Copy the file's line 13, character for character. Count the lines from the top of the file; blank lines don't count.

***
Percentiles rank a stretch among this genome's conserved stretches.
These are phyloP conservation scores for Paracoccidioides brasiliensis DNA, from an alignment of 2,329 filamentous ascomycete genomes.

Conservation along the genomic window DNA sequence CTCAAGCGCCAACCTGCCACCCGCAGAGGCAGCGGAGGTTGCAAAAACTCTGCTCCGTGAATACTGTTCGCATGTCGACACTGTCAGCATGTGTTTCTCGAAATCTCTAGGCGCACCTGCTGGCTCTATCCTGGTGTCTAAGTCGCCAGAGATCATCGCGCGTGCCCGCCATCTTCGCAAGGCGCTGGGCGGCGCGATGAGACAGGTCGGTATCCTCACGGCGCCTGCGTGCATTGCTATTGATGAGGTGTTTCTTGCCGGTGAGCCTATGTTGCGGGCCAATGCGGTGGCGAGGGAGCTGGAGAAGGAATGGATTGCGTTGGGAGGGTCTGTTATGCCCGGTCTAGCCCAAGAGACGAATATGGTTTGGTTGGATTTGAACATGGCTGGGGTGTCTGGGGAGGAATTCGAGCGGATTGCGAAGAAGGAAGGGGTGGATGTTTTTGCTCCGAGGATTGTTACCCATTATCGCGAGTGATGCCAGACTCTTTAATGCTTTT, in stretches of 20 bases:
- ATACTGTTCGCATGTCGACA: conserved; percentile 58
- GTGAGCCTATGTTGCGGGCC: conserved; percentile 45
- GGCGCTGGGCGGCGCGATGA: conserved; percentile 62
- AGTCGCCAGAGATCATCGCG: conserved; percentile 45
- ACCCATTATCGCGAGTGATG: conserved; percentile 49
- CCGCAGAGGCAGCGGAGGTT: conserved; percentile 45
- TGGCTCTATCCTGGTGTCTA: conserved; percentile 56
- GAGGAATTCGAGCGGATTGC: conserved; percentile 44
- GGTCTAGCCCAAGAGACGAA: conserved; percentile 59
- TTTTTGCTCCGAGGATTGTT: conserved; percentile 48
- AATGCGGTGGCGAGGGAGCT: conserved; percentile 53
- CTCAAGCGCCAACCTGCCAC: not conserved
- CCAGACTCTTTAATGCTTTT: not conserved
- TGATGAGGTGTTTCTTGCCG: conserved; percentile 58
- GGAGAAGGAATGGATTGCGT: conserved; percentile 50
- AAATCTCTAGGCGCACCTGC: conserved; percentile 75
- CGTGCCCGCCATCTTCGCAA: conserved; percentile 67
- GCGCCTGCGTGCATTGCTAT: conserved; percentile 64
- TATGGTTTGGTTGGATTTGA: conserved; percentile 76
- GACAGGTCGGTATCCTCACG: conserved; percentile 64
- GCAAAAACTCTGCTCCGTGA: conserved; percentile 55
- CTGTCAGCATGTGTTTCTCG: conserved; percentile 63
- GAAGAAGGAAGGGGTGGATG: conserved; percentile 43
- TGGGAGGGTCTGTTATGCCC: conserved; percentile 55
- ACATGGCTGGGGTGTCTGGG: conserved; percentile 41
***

- TTTTTGCTCCGAGGATTGTT: conserved; percentile 48